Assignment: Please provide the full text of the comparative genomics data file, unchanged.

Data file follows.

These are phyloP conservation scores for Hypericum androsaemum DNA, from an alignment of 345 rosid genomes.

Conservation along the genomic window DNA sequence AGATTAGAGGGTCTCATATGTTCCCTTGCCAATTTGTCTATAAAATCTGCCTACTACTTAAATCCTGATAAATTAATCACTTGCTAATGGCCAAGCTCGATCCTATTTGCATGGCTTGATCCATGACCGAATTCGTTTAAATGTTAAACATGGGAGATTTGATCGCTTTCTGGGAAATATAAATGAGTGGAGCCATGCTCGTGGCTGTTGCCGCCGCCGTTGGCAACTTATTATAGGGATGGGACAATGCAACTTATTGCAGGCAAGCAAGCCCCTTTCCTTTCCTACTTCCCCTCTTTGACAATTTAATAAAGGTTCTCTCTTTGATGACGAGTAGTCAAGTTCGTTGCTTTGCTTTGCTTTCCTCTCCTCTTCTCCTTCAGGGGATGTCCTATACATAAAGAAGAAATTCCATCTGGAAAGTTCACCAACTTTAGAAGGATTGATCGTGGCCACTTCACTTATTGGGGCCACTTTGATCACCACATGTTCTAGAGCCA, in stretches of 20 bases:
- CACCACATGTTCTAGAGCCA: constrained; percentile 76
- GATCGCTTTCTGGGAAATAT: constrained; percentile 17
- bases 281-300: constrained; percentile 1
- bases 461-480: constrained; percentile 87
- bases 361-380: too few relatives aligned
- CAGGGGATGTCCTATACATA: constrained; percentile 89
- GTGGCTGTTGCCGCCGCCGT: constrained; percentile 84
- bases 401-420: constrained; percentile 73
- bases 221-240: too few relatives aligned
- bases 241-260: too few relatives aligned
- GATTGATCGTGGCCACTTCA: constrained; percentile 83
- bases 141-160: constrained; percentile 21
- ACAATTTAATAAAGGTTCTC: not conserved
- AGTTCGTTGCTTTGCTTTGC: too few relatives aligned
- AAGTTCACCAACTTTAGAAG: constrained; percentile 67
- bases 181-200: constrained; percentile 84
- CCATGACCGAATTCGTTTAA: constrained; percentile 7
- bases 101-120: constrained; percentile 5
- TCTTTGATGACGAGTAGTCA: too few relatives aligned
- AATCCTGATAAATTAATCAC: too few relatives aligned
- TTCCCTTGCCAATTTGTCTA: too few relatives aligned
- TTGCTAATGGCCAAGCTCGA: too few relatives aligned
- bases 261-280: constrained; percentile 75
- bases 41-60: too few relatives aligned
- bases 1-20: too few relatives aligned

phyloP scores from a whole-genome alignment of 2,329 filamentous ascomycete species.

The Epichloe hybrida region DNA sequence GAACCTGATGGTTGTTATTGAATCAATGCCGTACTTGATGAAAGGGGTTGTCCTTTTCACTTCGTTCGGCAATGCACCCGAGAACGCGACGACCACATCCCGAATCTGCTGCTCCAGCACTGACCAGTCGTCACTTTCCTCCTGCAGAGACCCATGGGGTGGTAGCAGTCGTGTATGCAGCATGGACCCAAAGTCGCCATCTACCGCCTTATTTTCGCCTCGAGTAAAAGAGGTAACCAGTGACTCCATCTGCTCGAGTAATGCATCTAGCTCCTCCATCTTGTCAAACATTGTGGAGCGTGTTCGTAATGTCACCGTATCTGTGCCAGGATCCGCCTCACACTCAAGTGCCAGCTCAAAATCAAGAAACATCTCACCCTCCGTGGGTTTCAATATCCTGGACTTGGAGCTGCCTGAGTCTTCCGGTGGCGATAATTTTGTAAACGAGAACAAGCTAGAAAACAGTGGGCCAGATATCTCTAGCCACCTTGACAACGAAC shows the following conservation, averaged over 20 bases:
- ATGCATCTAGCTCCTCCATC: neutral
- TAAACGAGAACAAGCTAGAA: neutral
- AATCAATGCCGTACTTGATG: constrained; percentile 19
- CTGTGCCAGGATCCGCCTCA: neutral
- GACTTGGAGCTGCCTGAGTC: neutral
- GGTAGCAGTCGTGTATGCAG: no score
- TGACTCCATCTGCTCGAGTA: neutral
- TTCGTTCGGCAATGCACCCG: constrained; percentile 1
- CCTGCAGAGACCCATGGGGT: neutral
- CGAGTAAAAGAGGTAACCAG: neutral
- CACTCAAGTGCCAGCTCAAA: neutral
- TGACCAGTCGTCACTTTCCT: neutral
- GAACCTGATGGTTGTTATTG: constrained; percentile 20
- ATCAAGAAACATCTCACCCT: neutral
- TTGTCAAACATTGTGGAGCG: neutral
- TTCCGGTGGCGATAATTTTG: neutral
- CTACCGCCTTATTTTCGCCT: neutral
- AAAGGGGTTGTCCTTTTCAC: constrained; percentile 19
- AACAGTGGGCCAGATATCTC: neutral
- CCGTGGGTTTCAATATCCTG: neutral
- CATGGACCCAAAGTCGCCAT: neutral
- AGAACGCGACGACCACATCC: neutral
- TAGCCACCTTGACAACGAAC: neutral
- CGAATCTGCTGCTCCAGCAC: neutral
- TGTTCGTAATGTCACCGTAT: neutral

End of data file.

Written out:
These are phyloP conservation scores for Hypericum androsaemum DNA, from an alignment of 345 rosid genomes.

Conservation along the genomic window DNA sequence AGATTAGAGGGTCTCATATGTTCCCTTGCCAATTTGTCTATAAAATCTGCCTACTACTTAAATCCTGATAAATTAATCACTTGCTAATGGCCAAGCTCGATCCTATTTGCATGGCTTGATCCATGACCGAATTCGTTTAAATGTTAAACATGGGAGATTTGATCGCTTTCTGGGAAATATAAATGAGTGGAGCCATGCTCGTGGCTGTTGCCGCCGCCGTTGGCAACTTATTATAGGGATGGGACAATGCAACTTATTGCAGGCAAGCAAGCCCCTTTCCTTTCCTACTTCCCCTCTTTGACAATTTAATAAAGGTTCTCTCTTTGATGACGAGTAGTCAAGTTCGTTGCTTTGCTTTGCTTTCCTCTCCTCTTCTCCTTCAGGGGATGTCCTATACATAAAGAAGAAATTCCATCTGGAAAGTTCACCAACTTTAGAAGGATTGATCGTGGCCACTTCACTTATTGGGGCCACTTTGATCACCACATGTTCTAGAGCCA, in stretches of 20 bases:
- CACCACATGTTCTAGAGCCA: constrained; percentile 76
- GATCGCTTTCTGGGAAATAT: constrained; percentile 17
- bases 281-300: constrained; percentile 1
- bases 461-480: constrained; percentile 87
- bases 361-380: too few relatives aligned
- CAGGGGATGTCCTATACATA: constrained; percentile 89
- GTGGCTGTTGCCGCCGCCGT: constrained; percentile 84
- bases 401-420: constrained; percentile 73
- bases 221-240: too few relatives aligned
- bases 241-260: too few relatives aligned
- GATTGATCGTGGCCACTTCA: constrained; percentile 83
- bases 141-160: constrained; percentile 21
- ACAATTTAATAAAGGTTCTC: not conserved
- AGTTCGTTGCTTTGCTTTGC: too few relatives aligned
- AAGTTCACCAACTTTAGAAG: constrained; percentile 67
- bases 181-200: constrained; percentile 84
- CCATGACCGAATTCGTTTAA: constrained; percentile 7
- bases 101-120: constrained; percentile 5
- TCTTTGATGACGAGTAGTCA: too few relatives aligned
- AATCCTGATAAATTAATCAC: too few relatives aligned
- TTCCCTTGCCAATTTGTCTA: too few relatives aligned
- TTGCTAATGGCCAAGCTCGA: too few relatives aligned
- bases 261-280: constrained; percentile 75
- bases 41-60: too few relatives aligned
- bases 1-20: too few relatives aligned

phyloP scores from a whole-genome alignment of 2,329 filamentous ascomycete species.

The Epichloe hybrida region DNA sequence GAACCTGATGGTTGTTATTGAATCAATGCCGTACTTGATGAAAGGGGTTGTCCTTTTCACTTCGTTCGGCAATGCACCCGAGAACGCGACGACCACATCCCGAATCTGCTGCTCCAGCACTGACCAGTCGTCACTTTCCTCCTGCAGAGACCCATGGGGTGGTAGCAGTCGTGTATGCAGCATGGACCCAAAGTCGCCATCTACCGCCTTATTTTCGCCTCGAGTAAAAGAGGTAACCAGTGACTCCATCTGCTCGAGTAATGCATCTAGCTCCTCCATCTTGTCAAACATTGTGGAGCGTGTTCGTAATGTCACCGTATCTGTGCCAGGATCCGCCTCACACTCAAGTGCCAGCTCAAAATCAAGAAACATCTCACCCTCCGTGGGTTTCAATATCCTGGACTTGGAGCTGCCTGAGTCTTCCGGTGGCGATAATTTTGTAAACGAGAACAAGCTAGAAAACAGTGGGCCAGATATCTCTAGCCACCTTGACAACGAAC shows the following conservation, averaged over 20 bases:
- ATGCATCTAGCTCCTCCATC: neutral
- TAAACGAGAACAAGCTAGAA: neutral
- AATCAATGCCGTACTTGATG: constrained; percentile 19
- CTGTGCCAGGATCCGCCTCA: neutral
- GACTTGGAGCTGCCTGAGTC: neutral
- GGTAGCAGTCGTGTATGCAG: no score
- TGACTCCATCTGCTCGAGTA: neutral
- TTCGTTCGGCAATGCACCCG: constrained; percentile 1
- CCTGCAGAGACCCATGGGGT: neutral
- CGAGTAAAAGAGGTAACCAG: neutral
- CACTCAAGTGCCAGCTCAAA: neutral
- TGACCAGTCGTCACTTTCCT: neutral
- GAACCTGATGGTTGTTATTG: constrained; percentile 20
- ATCAAGAAACATCTCACCCT: neutral
- TTGTCAAACATTGTGGAGCG: neutral
- TTCCGGTGGCGATAATTTTG: neutral
- CTACCGCCTTATTTTCGCCT: neutral
- AAAGGGGTTGTCCTTTTCAC: constrained; percentile 19
- AACAGTGGGCCAGATATCTC: neutral
- CCGTGGGTTTCAATATCCTG: neutral
- CATGGACCCAAAGTCGCCAT: neutral
- AGAACGCGACGACCACATCC: neutral
- TAGCCACCTTGACAACGAAC: neutral
- CGAATCTGCTGCTCCAGCAC: neutral
- TGTTCGTAATGTCACCGTAT: neutral